Holly Vogel is passionate about building an accepting community for all people.
During Holly’s junior year at Ridgefield High School, while she was serving as Associated Student Body (ASB) Activities Director, the freshman and sophomore classes nominated special needs students as homecoming prince and princess—as a joke.
Holly took the lead in denouncing their actions. She and the rest of the leadership class decided not to allow the freshman and sophomore classes to have a homecoming court that year.
As Holly says, “Sometimes you have to make a few people angry for them to understand and see the bigger picture.” Ridgefield counselor Monica DeShazer says, “I give Holly all the credit for making that difference.”
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DeShazer adds, “You can see from Holly’s resume that she is extremely involved, committed, academic, and athletic. But what you cannot see is her heart. She is truly one of those special students who grace us only once in a while. We have been so lucky to have had her these last four years—not only to have had her but to have been changed by her leadership and compassion for people.”
During her freshman year, Holly started coaching volleyball for fifth and sixth grade girls and continues to coach them. Through her coaching, she has learned that volleyball and sports “are more than just hitting a ball over a net.”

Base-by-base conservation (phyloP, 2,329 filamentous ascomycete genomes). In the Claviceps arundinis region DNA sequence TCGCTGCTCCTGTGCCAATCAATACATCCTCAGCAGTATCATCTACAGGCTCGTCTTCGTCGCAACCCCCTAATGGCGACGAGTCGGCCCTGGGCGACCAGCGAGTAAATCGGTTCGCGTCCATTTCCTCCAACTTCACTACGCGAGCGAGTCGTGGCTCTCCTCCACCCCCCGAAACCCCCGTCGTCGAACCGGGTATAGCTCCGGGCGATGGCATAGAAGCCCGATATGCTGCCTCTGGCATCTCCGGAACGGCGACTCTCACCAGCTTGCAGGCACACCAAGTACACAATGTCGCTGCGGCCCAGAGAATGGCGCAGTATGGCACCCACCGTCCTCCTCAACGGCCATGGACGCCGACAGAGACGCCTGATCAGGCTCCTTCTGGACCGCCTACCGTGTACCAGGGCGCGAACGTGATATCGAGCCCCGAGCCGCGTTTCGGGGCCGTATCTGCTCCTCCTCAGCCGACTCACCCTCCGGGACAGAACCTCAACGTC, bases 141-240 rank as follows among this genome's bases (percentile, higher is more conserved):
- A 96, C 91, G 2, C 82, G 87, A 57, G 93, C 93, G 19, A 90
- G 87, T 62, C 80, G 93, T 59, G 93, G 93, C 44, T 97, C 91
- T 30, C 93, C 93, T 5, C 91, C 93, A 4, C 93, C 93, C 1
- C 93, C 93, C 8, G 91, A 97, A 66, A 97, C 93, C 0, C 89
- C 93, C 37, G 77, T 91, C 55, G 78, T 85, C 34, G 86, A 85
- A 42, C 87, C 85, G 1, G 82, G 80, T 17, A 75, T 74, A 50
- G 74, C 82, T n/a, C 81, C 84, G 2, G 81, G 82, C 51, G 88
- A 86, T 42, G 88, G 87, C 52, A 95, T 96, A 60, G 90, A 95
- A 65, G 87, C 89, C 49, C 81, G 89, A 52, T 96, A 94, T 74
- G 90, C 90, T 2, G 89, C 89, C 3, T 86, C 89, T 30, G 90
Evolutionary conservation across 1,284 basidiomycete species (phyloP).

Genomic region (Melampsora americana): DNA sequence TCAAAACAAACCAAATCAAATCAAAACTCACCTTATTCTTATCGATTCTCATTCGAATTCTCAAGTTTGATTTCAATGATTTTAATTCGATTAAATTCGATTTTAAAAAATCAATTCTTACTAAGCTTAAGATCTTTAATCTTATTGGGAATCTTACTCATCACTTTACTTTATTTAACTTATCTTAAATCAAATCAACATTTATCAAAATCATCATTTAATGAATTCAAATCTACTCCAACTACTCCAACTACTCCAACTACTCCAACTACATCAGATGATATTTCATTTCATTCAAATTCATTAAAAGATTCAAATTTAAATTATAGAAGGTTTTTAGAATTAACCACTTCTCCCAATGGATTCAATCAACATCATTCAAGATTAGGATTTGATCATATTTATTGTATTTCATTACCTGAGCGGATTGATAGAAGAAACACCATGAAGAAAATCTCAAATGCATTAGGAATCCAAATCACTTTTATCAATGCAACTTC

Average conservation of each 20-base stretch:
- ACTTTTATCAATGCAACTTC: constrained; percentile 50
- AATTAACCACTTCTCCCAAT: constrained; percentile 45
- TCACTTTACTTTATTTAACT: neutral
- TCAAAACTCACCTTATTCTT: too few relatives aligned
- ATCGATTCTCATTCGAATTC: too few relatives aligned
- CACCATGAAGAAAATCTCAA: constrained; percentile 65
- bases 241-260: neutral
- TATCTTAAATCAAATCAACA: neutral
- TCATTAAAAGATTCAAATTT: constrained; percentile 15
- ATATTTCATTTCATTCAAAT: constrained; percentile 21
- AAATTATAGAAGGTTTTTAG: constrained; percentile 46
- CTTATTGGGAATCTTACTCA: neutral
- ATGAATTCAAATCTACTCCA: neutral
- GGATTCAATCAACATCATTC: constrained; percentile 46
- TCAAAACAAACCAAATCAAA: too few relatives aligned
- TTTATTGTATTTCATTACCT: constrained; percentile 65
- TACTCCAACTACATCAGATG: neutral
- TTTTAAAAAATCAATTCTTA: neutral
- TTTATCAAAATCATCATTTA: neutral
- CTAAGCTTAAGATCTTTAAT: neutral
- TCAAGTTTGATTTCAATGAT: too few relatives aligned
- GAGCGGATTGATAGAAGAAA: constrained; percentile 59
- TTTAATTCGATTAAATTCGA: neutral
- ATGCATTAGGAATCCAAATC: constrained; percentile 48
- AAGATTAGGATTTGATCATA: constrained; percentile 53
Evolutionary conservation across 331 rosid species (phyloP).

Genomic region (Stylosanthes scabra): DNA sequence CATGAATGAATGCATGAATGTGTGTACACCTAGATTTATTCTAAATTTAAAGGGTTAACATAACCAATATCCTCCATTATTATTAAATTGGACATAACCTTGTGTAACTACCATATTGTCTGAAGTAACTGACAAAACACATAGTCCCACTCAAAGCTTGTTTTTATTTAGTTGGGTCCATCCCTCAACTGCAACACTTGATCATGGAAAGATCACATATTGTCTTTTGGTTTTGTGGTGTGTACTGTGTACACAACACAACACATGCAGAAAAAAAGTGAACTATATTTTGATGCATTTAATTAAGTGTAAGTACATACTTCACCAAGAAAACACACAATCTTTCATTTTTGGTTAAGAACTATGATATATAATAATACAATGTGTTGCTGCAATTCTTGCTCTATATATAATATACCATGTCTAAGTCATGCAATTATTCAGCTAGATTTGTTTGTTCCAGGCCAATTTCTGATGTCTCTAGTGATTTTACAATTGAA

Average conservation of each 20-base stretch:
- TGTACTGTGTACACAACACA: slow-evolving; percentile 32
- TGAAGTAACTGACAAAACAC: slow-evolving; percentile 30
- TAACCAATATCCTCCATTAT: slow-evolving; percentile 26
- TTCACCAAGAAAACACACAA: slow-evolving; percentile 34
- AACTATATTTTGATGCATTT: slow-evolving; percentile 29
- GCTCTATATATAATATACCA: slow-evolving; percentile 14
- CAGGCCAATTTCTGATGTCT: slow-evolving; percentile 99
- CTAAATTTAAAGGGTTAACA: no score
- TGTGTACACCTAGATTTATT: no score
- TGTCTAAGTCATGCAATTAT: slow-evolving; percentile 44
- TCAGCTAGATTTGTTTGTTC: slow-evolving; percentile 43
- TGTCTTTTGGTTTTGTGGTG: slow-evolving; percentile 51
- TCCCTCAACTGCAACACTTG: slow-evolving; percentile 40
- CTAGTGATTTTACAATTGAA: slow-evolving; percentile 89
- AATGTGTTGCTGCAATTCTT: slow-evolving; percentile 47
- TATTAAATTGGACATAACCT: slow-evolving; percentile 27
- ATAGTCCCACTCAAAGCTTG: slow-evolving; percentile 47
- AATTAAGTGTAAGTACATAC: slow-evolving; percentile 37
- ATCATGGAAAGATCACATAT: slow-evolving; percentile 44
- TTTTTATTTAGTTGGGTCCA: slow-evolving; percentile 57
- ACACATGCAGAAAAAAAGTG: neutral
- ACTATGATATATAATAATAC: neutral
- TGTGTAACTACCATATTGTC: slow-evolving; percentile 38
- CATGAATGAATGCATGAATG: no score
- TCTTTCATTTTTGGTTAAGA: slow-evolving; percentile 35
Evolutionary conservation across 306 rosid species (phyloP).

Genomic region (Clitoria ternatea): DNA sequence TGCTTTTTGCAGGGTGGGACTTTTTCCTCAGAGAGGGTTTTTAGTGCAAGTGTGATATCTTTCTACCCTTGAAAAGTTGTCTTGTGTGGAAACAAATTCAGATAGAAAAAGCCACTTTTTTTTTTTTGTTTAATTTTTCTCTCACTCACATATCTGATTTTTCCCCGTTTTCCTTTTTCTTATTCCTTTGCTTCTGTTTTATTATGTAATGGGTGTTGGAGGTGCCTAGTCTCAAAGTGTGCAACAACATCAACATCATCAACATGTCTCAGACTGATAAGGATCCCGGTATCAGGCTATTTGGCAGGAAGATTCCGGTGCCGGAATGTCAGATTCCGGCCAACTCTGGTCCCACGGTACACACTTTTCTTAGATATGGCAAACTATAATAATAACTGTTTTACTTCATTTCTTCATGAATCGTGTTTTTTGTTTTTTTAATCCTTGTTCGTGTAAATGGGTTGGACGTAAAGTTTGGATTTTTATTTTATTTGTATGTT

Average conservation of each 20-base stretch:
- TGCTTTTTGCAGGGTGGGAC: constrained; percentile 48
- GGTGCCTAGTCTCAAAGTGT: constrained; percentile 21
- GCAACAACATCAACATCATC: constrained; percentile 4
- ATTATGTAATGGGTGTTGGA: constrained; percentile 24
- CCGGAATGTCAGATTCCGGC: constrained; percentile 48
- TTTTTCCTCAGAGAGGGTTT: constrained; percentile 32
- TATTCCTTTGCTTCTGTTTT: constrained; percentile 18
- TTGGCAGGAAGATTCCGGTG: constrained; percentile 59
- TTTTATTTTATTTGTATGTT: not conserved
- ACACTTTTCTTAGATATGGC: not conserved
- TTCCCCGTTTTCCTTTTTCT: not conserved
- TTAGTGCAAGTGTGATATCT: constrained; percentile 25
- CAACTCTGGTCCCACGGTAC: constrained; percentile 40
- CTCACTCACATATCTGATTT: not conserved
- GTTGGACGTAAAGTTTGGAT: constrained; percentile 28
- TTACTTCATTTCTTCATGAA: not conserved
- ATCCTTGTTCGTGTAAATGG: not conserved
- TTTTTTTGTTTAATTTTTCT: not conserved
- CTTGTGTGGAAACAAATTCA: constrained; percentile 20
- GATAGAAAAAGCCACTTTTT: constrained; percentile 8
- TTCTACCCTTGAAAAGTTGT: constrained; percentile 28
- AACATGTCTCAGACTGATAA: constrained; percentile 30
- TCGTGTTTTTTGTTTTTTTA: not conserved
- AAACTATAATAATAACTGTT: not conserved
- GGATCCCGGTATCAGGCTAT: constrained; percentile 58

Holly got involved in volunteering in her sophomore year when she joined school clubs. When she realized how much she was enjoying it, she decided to do even more. “Once you start seeing how you can affect other people, you can’t turn back,” she says.
As activities director, Holly organized various events including homecoming, dances, the Mr. Ridgefield contest, and the Spudder Olympics. According to Mock Trial Program Advisor Robert Ford, “The events she planned were well-organized, well-received by the student body, and a great success.”
Since her sophomore year, Holly has also given back to her school and community by serving as a mentor to freshmen. DeShazer says, “She consistently connects with freshmen and it is obvious that her mentees adore her. I can always count on Holly…to give me feedback on the efficacy of the program.”
For the past three years, Holly has also been mentoring an elementary school student who is facing life challenges. Holly makes time for them to eat lunch and play games together.
All of Holly’s activities are aimed at making a positive difference in people’s lives. “Every time I join a club or try something new, I want it to be for a reason,” she said. “Even if that reason is as small as making a little girl smile when she’s having a bad day or standing up to bullies who think it’s okay to pick on someone different from you…everything I do is for a reason.”